He then noted "(w)hen we look at the world around us, we appreciate better . . . the need to specially and jealously ensure the strengthening of peace, reinforcement of democracy and consolidation of unity . . . ."  He cautioned, however, "(peace, unity and democracy), despite their importance, cannot be ends in themselves. Peace, democracy and unity can be meaningful only if they contribute to the overall development of the individual . . . ."
Biya,s Agenda

Biya claimed much progress during his 27 year reign, "despite all kinds of obstacles, especially recurrent crises which substantially deplete our resources, as well as our own shortcomings, particularly inertia, corruption and the embezzlement of public funds . . . ." 

He promised to "improve living conditions," "fight poverty," and "pay particular attention to the implementation of identified major projects which will help in building the Cameroon of tomorrow."  Finally, he said he will "search for solutions to the thorny problem of youth unemployment . . ." and "pursue the moralization of behaviors and the fight against corruption and embezzlement of public funds."
Biya,s Secret:  The Soccer Team

Finally, the notoriously enigmatic leader said he would like to trust his compatriots and CPDM militants with a "secret" if they "do not mind."    His secret:  "Whenever I happen to ponder over our national stakes and our common destiny as it is certainly the case for each of you, I think of the Indomitable Lions who are strongest when their backs are against the wall and who always rise whenever they fall."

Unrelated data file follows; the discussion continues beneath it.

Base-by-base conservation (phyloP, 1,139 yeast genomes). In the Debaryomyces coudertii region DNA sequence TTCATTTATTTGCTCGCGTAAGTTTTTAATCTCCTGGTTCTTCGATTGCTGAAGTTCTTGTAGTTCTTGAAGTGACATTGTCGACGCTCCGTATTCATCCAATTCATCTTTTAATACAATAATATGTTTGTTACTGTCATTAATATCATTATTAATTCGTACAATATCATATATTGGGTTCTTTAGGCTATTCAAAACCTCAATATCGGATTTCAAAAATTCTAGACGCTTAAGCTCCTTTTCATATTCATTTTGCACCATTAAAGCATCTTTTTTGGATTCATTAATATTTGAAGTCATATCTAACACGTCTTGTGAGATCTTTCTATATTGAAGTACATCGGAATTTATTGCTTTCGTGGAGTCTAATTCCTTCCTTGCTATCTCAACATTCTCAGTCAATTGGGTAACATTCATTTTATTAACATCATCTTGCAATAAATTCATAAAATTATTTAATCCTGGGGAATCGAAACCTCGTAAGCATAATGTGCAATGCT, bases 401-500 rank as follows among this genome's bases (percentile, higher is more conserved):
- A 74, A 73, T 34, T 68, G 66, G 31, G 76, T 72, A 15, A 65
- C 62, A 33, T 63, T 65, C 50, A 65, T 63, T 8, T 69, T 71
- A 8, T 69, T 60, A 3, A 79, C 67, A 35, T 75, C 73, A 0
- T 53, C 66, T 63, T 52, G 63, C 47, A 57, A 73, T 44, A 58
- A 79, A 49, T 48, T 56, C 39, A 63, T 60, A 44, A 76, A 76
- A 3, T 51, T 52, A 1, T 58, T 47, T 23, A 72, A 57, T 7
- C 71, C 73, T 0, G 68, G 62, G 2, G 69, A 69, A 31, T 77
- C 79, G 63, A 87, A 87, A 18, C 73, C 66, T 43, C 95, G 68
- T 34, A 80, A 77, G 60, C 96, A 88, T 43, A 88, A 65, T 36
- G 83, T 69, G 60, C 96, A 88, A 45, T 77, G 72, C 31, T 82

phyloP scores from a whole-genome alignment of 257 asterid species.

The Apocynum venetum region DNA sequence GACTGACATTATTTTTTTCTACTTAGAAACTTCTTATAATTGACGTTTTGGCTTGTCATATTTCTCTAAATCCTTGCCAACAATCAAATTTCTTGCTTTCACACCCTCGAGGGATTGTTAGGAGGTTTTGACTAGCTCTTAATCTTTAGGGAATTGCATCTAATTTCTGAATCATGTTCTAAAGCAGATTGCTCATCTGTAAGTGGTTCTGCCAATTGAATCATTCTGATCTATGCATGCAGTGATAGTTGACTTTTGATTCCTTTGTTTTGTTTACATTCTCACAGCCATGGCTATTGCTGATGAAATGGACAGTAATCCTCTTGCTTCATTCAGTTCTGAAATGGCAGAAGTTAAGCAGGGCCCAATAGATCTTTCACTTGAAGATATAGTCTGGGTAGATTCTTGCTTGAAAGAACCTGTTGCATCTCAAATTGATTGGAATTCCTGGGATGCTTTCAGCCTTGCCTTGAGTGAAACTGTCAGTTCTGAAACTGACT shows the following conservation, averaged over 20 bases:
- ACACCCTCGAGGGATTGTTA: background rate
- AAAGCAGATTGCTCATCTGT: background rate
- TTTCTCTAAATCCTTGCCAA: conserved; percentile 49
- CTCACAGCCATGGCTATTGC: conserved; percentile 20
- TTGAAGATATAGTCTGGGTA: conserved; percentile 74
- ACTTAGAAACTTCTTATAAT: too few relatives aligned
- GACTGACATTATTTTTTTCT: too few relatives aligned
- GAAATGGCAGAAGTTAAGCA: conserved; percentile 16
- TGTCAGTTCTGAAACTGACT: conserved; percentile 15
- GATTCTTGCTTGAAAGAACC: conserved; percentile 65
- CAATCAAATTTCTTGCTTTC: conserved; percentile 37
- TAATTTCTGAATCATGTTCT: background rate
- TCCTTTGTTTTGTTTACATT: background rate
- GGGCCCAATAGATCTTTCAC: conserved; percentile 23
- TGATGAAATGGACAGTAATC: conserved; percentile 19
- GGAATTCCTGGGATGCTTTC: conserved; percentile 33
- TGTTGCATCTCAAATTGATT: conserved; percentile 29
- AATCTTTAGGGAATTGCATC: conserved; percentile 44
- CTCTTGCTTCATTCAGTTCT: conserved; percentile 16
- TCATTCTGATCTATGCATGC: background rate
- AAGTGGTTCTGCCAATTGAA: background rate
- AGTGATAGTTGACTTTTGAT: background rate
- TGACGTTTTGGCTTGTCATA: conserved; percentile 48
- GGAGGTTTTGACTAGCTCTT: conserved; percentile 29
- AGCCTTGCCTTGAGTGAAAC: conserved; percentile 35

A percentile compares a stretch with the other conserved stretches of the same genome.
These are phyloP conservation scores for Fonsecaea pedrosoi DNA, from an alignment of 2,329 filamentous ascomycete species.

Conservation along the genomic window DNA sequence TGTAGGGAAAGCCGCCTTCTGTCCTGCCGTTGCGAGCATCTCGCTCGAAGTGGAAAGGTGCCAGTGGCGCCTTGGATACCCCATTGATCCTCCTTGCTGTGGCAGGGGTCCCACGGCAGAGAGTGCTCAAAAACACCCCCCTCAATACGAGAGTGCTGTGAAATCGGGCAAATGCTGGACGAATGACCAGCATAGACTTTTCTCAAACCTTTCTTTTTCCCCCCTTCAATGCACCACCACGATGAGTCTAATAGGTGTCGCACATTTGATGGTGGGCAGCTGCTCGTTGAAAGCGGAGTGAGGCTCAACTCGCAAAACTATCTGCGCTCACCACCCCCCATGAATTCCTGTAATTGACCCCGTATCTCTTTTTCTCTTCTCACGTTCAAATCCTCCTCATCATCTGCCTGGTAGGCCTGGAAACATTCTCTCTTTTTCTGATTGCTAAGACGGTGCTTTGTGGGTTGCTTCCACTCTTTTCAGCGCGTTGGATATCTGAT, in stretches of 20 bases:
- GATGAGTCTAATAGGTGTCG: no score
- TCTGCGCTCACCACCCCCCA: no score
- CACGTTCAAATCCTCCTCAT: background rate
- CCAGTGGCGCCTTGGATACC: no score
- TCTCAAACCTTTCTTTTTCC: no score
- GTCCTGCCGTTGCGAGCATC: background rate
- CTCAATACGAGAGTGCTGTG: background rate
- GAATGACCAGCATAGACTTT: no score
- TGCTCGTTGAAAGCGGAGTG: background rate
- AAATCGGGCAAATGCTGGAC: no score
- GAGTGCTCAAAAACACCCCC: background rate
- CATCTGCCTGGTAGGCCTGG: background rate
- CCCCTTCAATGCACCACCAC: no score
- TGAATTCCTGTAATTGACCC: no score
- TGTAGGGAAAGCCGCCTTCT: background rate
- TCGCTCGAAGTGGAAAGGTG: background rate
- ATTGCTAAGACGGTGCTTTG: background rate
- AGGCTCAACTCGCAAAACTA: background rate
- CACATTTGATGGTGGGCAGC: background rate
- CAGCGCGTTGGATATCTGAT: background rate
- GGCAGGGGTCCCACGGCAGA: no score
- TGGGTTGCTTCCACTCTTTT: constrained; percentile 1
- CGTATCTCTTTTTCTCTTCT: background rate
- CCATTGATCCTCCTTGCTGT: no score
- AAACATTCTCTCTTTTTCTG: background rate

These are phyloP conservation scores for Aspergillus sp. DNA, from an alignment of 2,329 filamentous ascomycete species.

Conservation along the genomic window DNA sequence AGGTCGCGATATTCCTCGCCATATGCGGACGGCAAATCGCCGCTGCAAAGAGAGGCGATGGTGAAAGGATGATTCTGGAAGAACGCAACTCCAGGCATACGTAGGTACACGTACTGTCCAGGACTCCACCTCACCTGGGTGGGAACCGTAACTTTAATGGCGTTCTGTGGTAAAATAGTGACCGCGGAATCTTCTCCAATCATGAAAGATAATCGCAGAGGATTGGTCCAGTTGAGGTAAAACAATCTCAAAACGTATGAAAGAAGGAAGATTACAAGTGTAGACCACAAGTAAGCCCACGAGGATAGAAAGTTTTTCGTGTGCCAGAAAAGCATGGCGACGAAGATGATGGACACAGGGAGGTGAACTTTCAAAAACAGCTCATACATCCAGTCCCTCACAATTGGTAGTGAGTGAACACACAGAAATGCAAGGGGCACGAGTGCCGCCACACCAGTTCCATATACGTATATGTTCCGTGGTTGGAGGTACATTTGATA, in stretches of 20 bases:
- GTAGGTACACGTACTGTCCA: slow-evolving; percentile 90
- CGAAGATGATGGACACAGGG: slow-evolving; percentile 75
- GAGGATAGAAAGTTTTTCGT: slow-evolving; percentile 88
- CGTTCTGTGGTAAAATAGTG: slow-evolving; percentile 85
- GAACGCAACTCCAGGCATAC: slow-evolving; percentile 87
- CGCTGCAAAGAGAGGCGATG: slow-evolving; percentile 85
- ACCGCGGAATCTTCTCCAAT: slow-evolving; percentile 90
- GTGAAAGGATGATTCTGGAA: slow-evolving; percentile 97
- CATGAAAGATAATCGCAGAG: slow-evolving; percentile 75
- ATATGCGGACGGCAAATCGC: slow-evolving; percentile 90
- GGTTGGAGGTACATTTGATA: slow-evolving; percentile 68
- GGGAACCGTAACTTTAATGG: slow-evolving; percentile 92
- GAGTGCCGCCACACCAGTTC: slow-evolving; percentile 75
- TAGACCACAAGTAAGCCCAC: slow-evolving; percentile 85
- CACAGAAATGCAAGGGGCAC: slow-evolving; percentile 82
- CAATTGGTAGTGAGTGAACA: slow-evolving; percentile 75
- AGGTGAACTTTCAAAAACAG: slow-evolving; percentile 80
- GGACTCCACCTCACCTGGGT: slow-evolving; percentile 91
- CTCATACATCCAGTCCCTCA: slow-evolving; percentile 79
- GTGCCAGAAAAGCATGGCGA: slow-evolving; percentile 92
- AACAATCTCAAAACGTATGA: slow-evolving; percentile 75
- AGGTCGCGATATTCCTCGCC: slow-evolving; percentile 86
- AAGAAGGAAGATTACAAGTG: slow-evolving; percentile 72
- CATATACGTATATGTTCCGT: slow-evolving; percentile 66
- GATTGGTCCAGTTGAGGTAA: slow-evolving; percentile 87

Media Criticism

Biya’s letter dominated all local press for several days.  The independent press derisively interpreted it as launching his campaign for 2011.  Le Jour newspaper ran a story the same day the letter came out entitled "Bamenda: Philemon Yang (the Prime Minister) Launches the Campaign for Paul Biya’s Re-election.

" Major daily Le Messager ran an article entitled "If Biya Would Leave Today . . .", concluding "(Biya,s) greatest political accomplishment would be to have conferred power on a monolithic political party . . . ."  La Nouvelle Expression newspaper ridiculed the reference to the Cameroonian national soccer team as a way to turn attention away from the scandals involving Biya’s ill-gotten gains and his $1 million summer vacation (ref A).

Biya’s first-ever letter to the Cameroonian people is seen by some as an attempt to innovate with new methods of communication.  However, the letter keeps to broad platitudes designed to make his audience feel good and have patience. It is one more sign that Biya will run in the scheduled 2011 election. 

The fact that he placed the letter in the private as well as the government media – a highly unusual step – is further proof he has entered campaign mode.  The choice of publishing a letter to the people suggests Biya’s campaign style will remain characteristically at arms length.  When in Cameroon, he hasn’t been outside of Yaounde, except to visit his home village, since 2005. 

He has spent up to a third of the last year outside Cameroon.  Biya seems content to surrogates rally for his leadership, trumpet the 27 year-old "New" Deal, and trot out the soccer team ) a formula which leaves most Cameroonians cynical about the prospects for positive change.